It’s well-known that most of the emails are composed by nonnative speakers of English, as is clear from the many grammatical and punctuation mistakes, broken syntax, missing words, and malapropisms (“the will to personify the façade to its practical conclusion” for “pursue the charade”). With so many mistakes, how can this language really fool anyone? Often, victims know the message comes from a nonnative speaker, or they may be nonnative English speakers themselves and may not always recognize grammatical errors. These are the ludicrous linguistic warning signs that helpfully remove most people who are savvy enough to escape the trap and leave the much smaller percentage who stay to be intrigued, starry-eyed, by an implausible story.
Despite this lack of English fluency, the scammers seem to have read and absorbed the most swashbuckling tales of linguistic derring do. 419 scam emails are full of unusually florid language, meant to persuade and cajole the reader into biting the bullet and complying, such as in opening greetings (“Compliments of the season, and I pray that this mail meet you in go”) and apologies (“Pardon the abruptness of this letter; it is due to its exigency”). Scammers make liberal use of flattery (“You have been recommended by an associate who assured me in confidence of your ability and reliability in prosecuting a business transaction of high net value requiring maximum confidentiality.”), religious appeals invoking God in the hopes of finding common ground, even secrecy and intrigue (“First, I must solicit your strictest confidence in this transaction; this is by virtue of its nature as being utterly confidential and top secret.”).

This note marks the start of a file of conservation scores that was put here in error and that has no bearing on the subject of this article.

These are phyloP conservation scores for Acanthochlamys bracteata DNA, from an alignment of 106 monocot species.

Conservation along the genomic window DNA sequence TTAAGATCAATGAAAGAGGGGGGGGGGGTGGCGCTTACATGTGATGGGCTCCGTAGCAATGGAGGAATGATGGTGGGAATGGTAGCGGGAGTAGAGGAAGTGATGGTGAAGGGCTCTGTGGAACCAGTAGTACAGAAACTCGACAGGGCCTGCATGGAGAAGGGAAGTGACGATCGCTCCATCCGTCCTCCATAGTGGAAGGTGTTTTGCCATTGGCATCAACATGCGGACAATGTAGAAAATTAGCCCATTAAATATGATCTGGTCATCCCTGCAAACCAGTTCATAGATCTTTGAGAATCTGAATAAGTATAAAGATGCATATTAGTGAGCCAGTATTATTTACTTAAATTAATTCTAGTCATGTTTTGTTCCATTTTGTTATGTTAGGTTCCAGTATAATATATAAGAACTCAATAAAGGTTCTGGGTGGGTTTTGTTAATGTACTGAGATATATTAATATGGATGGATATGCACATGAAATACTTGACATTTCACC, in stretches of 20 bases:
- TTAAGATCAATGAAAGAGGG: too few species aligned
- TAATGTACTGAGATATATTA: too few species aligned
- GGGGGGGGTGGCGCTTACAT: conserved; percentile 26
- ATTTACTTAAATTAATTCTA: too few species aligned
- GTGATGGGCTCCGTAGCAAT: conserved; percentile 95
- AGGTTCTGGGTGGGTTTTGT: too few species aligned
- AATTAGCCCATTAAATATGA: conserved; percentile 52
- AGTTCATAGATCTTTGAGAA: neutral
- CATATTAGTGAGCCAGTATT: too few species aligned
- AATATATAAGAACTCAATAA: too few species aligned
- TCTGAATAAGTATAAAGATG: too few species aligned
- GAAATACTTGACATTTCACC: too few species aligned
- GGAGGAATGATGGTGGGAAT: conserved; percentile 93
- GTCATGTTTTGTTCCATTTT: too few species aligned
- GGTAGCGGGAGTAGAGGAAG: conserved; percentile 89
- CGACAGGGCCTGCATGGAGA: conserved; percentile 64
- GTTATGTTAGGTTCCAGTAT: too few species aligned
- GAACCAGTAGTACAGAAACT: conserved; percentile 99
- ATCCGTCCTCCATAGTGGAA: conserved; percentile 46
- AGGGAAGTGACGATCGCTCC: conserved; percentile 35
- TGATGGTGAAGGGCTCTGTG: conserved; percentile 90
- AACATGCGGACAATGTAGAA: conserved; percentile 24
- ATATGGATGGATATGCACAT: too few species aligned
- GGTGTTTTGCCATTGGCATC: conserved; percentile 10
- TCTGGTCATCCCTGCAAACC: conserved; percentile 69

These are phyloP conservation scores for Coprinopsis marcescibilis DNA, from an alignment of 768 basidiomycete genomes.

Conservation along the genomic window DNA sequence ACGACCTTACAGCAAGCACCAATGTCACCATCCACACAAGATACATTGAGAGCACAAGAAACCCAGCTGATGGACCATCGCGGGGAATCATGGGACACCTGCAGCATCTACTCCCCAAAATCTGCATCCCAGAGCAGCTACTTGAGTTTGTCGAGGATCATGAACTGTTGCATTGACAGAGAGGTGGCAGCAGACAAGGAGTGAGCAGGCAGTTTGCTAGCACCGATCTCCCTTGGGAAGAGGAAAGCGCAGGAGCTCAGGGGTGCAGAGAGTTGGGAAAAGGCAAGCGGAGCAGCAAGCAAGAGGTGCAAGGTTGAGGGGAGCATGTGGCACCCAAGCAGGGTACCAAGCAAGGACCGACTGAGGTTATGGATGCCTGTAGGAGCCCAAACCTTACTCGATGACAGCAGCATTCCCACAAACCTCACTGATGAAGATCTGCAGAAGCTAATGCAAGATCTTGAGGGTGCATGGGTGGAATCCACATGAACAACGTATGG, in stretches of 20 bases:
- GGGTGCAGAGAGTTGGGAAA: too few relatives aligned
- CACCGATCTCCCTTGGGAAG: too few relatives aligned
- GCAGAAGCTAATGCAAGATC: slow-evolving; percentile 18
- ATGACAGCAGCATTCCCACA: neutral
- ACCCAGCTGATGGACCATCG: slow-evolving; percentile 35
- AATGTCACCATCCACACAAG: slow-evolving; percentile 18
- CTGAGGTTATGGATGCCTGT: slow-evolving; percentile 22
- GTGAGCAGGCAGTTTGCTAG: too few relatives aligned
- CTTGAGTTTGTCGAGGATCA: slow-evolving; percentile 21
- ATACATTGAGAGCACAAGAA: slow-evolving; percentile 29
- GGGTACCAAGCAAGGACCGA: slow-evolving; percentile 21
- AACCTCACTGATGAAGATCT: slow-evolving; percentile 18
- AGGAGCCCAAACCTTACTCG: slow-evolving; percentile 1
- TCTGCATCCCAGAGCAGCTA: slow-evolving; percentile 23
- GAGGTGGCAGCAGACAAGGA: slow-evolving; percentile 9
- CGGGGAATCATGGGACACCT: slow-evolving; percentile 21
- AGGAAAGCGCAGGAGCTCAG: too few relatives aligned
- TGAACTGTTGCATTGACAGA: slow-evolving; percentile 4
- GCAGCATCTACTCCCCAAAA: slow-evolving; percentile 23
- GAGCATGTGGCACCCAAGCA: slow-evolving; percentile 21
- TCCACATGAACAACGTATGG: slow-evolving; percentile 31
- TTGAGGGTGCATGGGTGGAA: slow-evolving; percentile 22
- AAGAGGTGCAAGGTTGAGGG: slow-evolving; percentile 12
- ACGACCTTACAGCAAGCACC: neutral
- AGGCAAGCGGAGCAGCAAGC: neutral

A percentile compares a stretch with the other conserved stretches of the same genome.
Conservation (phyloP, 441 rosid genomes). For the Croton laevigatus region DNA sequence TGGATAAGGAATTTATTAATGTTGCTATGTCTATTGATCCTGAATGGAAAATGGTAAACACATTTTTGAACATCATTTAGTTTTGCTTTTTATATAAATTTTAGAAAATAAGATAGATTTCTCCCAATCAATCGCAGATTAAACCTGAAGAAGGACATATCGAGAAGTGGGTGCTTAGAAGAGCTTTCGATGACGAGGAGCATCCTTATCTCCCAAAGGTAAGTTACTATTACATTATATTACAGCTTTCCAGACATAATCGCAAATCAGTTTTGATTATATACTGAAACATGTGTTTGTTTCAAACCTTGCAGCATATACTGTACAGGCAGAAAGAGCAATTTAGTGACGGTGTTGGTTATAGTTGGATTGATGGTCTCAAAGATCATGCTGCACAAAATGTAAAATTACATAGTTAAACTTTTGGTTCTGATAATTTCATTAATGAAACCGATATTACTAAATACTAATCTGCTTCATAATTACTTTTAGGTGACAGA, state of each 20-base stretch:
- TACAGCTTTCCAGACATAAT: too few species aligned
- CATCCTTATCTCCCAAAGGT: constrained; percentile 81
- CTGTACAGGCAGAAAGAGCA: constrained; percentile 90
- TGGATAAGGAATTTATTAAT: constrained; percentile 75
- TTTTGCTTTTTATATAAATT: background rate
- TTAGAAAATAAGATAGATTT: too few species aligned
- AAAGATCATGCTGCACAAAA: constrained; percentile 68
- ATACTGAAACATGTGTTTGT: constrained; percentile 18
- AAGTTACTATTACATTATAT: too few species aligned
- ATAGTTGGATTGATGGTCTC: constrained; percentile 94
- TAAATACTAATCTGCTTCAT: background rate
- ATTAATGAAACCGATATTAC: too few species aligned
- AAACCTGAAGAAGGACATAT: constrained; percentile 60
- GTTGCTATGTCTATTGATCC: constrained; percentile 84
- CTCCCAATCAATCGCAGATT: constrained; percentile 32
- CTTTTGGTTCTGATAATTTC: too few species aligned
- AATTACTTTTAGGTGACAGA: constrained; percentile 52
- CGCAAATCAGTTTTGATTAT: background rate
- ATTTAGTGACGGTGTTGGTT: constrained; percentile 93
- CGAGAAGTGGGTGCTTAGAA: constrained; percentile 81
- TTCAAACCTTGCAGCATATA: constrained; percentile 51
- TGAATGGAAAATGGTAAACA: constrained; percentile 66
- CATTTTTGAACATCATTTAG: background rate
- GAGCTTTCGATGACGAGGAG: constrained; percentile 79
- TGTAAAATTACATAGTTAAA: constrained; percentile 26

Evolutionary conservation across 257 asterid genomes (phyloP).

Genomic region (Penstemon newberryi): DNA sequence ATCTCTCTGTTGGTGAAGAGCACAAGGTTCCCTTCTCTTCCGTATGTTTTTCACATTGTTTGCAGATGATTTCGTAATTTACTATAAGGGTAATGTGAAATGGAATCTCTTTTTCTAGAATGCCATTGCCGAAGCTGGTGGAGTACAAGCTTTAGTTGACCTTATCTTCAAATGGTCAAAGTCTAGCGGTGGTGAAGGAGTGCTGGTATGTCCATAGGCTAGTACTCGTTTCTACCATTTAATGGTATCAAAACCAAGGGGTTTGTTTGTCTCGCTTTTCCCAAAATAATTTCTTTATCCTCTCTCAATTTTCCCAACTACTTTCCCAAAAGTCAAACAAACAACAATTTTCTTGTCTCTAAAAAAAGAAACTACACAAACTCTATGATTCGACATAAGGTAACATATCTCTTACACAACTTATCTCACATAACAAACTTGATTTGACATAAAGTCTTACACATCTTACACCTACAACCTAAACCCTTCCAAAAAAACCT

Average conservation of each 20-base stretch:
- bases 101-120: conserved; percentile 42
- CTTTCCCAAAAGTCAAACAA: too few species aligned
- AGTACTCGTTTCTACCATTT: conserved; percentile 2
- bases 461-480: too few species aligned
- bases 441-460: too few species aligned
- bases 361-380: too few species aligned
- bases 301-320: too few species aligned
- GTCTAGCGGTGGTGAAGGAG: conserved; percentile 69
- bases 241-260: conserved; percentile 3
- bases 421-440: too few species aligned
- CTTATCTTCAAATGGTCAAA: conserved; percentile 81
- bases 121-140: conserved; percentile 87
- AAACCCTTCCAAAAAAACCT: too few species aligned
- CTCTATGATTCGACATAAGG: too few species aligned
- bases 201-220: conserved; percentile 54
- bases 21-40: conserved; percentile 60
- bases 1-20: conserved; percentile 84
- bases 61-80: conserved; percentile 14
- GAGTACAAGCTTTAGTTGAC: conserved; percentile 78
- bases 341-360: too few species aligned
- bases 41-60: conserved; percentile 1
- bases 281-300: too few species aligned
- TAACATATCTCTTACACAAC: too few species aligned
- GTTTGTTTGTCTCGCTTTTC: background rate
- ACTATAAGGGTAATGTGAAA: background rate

Schaffer also shows how 419 scammers use strategies such as pressuring readers to act now before it’s too late (“Get Back To Me Urgently!”) and assuring them that the proposed schemes are quite safe (“This transaction is 100% risk free”) and of immense worth and value. The scammers make extraordinary efforts to use technical, military, financial or otherwise professional language in a clumsy caricature of what formal, educated English sounds like (“government officials . . . awarded themselves contracts that were grossly over-invoiced in various ministries and parastatals”) to keep up the pretence of being a barrister, a brigadier-general, or a bank official.
This is all wrapped up in unrealistic, yet intriguing narratives that many ordinary people are not familiar with, of the lives of dead millionaires’ relatives, down on their luck, philanthropists and princes who want to do good for others, distressed business executives and oil tycoons, all who’ve lost their way and need your help. By telling these tall tales, and playing on sympathy, grifters try to entice their victims into a bond that keeps them deeply invested in the scheme and the outcome for as long as possible. The longer they feel invested and loyal, the more they’ll continue to deny it’s a scam. Sometimes they never do.
The language scammers use to impress and flatter is so obvious and amateurish that it can seem astonishing that anyone could ever be taken in. Yet many ordinary people do fall into the trap every year. The language, however puzzling, is designed to be persuasive as part of story victims are often wishing and wanting to be real. It’s a simple scam, but appears to be effective when it reaches credulous types who are willing to ignore the warning signs in search of a treasure hunting adventure that can make a life extraordinary for a while, before it all ends in grief.